"I think that the public has a very difficult time with this case for two reasons … The first being that gender is the most misunderstood area of human behavior so many people don’t accept that this is a legitimate medical reason. The second is the age old question: Why do people who are incarcerated often get medical treatments that people who are living freely in society don’t get access to?"
Randi Ettner, chairwoman of the World Professional Association for Transgender Health’s Committee for Incarcerated Persons, commenting on the public response to the case of Michelle Kosilek.
For years, Michelle Kosilek has been asking the Massachusetts prison system for “sex-change” surgery. Born Robert Kosilek, she went to jail in 1992 for murdering her wife and at that point, changed her name and “began living like a woman to the maximum extent possible,” according to a recent court ruling.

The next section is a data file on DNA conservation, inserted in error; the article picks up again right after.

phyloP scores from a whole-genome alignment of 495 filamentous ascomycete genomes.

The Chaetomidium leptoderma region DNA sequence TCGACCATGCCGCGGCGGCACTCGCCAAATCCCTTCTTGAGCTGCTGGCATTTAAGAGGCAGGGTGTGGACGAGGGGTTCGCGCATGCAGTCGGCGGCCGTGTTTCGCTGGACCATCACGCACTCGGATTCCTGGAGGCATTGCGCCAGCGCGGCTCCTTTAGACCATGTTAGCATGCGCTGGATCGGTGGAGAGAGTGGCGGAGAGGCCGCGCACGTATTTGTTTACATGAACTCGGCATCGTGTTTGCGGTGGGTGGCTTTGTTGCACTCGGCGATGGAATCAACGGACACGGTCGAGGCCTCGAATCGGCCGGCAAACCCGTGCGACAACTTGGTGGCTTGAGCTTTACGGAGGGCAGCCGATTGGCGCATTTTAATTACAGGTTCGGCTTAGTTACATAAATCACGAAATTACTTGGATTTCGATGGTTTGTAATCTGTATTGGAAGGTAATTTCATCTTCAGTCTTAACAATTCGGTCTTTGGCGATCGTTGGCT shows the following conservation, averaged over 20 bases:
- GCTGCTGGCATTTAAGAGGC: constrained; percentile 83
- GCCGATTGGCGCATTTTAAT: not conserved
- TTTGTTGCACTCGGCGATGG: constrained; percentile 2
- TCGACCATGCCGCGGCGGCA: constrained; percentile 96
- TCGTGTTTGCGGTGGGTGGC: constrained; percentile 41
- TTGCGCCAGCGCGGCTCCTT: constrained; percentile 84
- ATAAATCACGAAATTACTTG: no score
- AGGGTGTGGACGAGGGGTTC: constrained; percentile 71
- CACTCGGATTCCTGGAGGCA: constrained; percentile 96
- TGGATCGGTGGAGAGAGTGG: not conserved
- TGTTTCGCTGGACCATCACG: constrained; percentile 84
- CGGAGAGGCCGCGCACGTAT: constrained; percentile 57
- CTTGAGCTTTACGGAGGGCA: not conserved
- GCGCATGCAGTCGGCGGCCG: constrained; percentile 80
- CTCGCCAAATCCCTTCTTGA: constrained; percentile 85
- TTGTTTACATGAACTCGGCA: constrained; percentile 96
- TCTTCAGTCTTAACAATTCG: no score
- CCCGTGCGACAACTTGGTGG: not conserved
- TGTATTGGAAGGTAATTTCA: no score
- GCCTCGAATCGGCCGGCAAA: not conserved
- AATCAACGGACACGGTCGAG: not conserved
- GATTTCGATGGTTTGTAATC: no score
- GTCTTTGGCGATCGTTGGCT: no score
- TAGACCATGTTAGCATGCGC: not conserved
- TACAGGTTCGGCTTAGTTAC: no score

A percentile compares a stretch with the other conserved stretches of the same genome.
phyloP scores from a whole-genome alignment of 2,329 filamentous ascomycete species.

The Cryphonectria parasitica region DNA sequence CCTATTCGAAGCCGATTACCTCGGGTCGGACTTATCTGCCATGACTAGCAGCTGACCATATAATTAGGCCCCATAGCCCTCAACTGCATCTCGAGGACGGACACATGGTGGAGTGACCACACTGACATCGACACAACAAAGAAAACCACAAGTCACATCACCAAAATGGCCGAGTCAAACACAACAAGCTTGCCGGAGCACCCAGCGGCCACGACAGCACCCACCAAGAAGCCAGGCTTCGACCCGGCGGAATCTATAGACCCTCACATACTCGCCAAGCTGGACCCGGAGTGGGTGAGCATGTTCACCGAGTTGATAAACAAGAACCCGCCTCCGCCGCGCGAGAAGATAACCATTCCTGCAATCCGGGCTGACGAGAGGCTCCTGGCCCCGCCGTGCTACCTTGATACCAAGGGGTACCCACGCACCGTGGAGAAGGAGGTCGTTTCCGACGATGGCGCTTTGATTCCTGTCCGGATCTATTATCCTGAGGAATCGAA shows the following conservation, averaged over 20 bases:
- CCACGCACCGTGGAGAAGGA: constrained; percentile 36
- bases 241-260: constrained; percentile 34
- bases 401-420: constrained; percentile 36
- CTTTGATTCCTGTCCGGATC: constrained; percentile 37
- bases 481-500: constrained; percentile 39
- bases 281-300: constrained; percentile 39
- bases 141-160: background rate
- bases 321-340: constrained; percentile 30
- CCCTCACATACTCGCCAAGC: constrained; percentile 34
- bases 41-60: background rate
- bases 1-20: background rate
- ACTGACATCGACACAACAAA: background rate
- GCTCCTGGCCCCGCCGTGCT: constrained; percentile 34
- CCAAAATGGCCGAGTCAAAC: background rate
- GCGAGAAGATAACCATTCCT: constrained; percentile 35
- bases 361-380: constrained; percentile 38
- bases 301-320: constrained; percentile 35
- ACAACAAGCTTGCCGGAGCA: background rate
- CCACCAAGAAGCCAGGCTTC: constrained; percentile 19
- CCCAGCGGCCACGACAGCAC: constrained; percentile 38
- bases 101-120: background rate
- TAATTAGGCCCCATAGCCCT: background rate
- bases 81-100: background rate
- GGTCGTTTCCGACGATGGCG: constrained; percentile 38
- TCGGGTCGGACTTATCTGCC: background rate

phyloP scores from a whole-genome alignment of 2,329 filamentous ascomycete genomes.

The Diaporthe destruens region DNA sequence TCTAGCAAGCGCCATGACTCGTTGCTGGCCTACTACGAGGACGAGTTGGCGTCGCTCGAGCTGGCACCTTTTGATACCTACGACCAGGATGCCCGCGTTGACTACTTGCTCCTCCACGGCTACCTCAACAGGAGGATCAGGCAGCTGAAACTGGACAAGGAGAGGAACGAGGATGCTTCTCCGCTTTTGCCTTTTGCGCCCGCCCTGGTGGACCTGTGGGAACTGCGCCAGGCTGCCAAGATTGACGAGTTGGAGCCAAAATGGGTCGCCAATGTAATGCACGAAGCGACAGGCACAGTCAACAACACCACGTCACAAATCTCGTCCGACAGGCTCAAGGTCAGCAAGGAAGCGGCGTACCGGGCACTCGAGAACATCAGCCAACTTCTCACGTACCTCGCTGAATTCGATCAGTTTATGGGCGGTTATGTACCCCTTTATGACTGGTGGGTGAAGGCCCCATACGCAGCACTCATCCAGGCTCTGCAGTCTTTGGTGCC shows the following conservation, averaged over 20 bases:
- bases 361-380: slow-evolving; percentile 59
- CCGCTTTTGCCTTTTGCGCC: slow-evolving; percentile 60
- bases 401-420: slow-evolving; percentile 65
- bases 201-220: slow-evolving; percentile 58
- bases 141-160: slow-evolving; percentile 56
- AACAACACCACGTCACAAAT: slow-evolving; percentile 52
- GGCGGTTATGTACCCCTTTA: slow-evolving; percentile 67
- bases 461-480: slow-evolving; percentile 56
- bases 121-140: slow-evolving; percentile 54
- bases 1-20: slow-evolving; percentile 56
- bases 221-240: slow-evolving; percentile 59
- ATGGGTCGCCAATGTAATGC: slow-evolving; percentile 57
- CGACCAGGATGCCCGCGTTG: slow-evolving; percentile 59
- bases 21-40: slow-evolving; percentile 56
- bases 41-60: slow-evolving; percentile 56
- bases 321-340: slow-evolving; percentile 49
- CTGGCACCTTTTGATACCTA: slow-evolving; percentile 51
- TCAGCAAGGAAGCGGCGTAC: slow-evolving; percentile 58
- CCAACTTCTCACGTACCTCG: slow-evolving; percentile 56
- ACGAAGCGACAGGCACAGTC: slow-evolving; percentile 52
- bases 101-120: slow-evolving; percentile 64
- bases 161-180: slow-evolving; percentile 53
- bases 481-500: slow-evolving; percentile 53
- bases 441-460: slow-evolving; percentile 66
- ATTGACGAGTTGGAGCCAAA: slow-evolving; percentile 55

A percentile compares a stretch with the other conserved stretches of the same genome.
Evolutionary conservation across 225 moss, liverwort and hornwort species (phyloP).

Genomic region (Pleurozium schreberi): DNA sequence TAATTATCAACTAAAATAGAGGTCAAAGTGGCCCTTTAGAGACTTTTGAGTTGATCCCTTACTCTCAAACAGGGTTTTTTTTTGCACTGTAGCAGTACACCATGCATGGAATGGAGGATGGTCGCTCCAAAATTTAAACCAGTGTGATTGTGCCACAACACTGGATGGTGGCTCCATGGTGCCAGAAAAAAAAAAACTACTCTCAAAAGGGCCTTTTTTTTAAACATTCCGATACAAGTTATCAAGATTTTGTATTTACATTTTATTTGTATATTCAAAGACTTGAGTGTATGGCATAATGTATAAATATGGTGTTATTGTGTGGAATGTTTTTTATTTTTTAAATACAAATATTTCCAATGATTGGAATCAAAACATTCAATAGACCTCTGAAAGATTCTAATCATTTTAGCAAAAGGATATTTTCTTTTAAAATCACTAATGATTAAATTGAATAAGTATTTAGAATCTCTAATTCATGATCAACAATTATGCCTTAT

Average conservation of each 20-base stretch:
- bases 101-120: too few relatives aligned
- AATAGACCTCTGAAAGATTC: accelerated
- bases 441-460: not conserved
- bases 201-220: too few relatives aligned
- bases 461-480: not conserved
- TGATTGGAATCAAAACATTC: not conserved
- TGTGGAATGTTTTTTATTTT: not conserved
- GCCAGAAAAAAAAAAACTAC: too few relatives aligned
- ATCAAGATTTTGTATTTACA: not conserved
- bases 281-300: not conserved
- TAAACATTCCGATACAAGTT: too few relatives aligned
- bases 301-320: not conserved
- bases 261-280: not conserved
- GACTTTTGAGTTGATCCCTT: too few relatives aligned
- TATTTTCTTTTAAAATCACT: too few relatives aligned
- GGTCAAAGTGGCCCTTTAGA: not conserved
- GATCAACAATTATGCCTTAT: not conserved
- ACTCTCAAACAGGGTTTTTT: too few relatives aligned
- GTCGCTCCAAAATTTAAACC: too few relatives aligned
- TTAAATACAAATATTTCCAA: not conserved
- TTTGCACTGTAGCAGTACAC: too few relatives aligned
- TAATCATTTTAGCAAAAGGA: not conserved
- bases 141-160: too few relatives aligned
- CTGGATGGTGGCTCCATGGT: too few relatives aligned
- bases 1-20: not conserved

In 2003, after Kosilek sued the state for refusing to grant her hormone therapy and a sex-change operation — now more commonly known among transgender advocates and medical professionals as gender confirmation surgery — a judge ruled that the therapy was necessary treatment.
This month, the same judge ordered the state Department of Correction to provide surgery as well, marking the first time in the United States that a federal judge has ordered this type of surgery for an inmate. Transgender advocates praised the court’s ruling and called it step forward, but this week the state appealed the ruling, citing safety concerns and insisting that the treatment isn’t necessary.